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Quantum-Enhanced Optical Magnetometers

Periodic Reporting for period 1 - QUTEMAG (Quantum-Enhanced Optical Magnetometers)

Reporting period: 2016-04-01 to 2018-03-31

Optical magnetometers, implemented by optical interrogation of alkali atoms contained in a vapour cell, are among the most sensitive detectors of magnetic fields. By operating at large atomic densities and low magnetic fields, in a regime often referred to as Spin-Exchange Relaxation-Free (SERF), these devices reach record-level sensitivities enabling the measurement of very weak magnetic signals originating from a wide variety of sources in applications ranging from navigation to magnetocardiography. Their recent miniaturization has opened attractive perspectives for their deployment in applications such as non-invasive bio-magnetic imaging of the brain, attitude control in space based missions, and non-destructive testing for manufacturing, and even wearable devices for personalized health-care diagnosis. To fully unleash their potential in real world applications a number of open fundamental and technological challenges need to be addressed. One fundamental problem is quantum noise, which limits the best attainable sensitivity δB of these devices to scale with sensor volume V as δB ~ V-1/2. For this reason, the sensitivity of these devices degrades as they are further miniaturized. Moreover, to reach their highest sensitivity optical magnetometers sacrifice temporal resolution; as a result, fast-varying signals have remained outside their reach. A promising approach to overcome these limitations relies on Quantum Optics tools, such as quantum-non-demolition (QND) measurements and squeezed light that allow ultra-sensitive measurements, increased device bandwidth, and the enhancement of physical systems beyond their classical limits. To date, in a proof-of-principle way, QND and squeezed light have been used to improve the performance of optical magnetometers independently but not within the same device. Their simultaneous use remains an open challenge.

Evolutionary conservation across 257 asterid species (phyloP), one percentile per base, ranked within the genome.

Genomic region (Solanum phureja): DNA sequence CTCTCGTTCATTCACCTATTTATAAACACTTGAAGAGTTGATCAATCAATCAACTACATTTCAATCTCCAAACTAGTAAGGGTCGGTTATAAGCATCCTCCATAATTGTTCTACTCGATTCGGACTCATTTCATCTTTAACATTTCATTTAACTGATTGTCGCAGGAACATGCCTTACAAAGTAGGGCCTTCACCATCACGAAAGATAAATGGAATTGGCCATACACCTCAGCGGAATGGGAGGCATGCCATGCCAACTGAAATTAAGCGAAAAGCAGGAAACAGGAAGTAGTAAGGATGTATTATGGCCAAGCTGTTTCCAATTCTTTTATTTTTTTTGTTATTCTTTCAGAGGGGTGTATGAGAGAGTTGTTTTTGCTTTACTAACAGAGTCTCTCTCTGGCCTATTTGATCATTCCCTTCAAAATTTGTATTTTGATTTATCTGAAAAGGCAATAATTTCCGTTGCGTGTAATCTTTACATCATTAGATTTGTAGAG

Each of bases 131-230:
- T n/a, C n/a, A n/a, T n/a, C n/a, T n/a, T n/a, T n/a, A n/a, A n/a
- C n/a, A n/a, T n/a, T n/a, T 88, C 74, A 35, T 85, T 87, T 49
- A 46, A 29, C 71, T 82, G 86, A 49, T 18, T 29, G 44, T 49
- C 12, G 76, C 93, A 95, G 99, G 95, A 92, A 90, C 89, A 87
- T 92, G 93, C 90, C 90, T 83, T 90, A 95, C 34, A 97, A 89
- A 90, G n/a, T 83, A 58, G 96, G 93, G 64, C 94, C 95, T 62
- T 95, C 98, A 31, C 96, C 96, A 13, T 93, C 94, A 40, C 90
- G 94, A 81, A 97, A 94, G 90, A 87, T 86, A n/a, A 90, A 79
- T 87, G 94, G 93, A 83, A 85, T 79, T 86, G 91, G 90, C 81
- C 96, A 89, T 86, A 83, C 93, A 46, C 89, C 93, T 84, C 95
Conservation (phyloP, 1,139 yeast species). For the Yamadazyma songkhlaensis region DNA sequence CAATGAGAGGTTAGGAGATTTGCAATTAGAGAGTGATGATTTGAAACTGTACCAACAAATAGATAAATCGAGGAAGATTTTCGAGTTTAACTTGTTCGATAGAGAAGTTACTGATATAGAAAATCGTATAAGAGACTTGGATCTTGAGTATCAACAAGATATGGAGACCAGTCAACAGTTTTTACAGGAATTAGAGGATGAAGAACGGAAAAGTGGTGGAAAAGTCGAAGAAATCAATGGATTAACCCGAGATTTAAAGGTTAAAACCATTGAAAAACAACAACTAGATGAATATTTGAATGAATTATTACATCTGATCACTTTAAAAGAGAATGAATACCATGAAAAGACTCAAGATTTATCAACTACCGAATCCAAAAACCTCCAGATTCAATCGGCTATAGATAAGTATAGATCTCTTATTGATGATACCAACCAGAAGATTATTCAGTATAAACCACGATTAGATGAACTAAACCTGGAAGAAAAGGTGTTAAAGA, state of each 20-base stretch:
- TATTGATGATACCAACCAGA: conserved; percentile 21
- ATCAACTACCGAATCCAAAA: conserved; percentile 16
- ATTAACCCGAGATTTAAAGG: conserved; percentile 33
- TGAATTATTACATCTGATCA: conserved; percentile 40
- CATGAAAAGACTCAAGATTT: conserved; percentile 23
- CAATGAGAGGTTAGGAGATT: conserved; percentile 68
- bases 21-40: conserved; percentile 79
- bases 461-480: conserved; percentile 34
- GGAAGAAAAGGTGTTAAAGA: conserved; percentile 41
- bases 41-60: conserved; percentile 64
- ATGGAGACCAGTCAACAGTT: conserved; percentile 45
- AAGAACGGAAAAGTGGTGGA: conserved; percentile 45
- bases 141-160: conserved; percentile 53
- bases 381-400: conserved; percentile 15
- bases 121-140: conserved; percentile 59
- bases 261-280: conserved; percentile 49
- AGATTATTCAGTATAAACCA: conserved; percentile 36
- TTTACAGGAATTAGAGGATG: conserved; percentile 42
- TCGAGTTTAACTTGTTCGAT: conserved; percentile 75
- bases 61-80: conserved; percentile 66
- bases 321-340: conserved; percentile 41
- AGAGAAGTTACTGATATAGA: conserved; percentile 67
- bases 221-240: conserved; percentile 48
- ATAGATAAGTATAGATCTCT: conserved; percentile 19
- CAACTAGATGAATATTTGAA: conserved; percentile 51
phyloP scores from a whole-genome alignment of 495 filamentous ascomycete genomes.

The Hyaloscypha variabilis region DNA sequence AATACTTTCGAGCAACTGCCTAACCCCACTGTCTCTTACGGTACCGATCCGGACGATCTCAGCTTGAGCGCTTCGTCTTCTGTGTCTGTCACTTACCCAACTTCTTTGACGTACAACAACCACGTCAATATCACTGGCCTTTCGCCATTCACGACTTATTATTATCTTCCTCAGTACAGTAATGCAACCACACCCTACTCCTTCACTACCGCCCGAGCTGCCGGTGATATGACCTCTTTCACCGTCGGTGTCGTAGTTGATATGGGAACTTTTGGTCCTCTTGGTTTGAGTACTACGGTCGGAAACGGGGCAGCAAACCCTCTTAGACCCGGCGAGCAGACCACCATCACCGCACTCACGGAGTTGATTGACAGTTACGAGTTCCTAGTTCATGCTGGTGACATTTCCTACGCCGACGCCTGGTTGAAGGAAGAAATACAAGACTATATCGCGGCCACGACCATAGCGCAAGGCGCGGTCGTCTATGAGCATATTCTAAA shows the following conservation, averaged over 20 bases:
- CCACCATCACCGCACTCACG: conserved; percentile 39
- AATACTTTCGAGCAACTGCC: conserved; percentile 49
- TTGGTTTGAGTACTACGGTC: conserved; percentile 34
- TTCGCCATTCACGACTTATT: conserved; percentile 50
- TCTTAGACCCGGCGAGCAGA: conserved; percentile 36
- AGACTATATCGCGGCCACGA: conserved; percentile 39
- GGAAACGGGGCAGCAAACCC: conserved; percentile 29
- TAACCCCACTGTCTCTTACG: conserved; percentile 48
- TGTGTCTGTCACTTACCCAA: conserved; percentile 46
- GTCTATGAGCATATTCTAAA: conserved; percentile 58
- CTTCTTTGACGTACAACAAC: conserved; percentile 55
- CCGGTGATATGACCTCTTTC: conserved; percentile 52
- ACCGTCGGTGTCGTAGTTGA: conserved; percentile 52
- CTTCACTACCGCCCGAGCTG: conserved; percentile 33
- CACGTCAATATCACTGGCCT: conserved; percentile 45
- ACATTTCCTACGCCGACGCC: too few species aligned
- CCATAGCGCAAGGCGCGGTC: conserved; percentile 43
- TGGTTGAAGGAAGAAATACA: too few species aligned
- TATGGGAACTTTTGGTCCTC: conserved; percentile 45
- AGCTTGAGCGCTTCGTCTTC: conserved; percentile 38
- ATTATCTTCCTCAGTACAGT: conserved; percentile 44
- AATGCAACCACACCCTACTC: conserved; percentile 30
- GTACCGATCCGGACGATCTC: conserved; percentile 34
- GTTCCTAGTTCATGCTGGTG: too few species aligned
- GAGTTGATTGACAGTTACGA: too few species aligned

The overall objective of the project Quantum-Enhanced Optical Magnetometers QUTEMAG was to combine QND and squeezed light to magnetometry at large atomic densities in a regime where spin-exchange collisions dominate the spin dynamics. This regime is of particular interest for the implementation of high-sensitivity, miniaturized, and high-bandwidth magnetometers as described above. The tools developed during QUTEMAG will find application to enhance current technology most suitable to address challenges in the real world.
QUTEMAGs experimental work was based on the development of high-sensitivity magnetometry setups, proven tools for quantum-enhancement of atomic instruments, and advanced signal-processing techniques for state estimation and control. First we developed a versatile experimental setup for QND measurements of atomic spins in alkali atoms in thermal equilibrium using both classical and quantum probing light. Using this setup we studied the fundamental limits of noise spectroscopy using estimation theory, Faraday rotation probing of the atomic spin system, and squeezed light. We developed spectral models for the sensor dynamics and studied how quantum statistical fluctuations, i.e. spin noise and shot noise in the read out, affect the precision of estimates of sensor’s parameters obtained through noise spectroscopy. For the particular case of optically detected spin ensembles we found that optical shot noise imposes “local” standard quantum limits for any given probe power and atom number, and also “global” standard quantum limits when probe power and atom number are taken as free parameters. By experimentally corroborating these theoretical findings we demonstrated a practical approach to analyze the statistical sensitivity of noise spectroscopy, which is required for the rigorous use of the technique in parameter identification.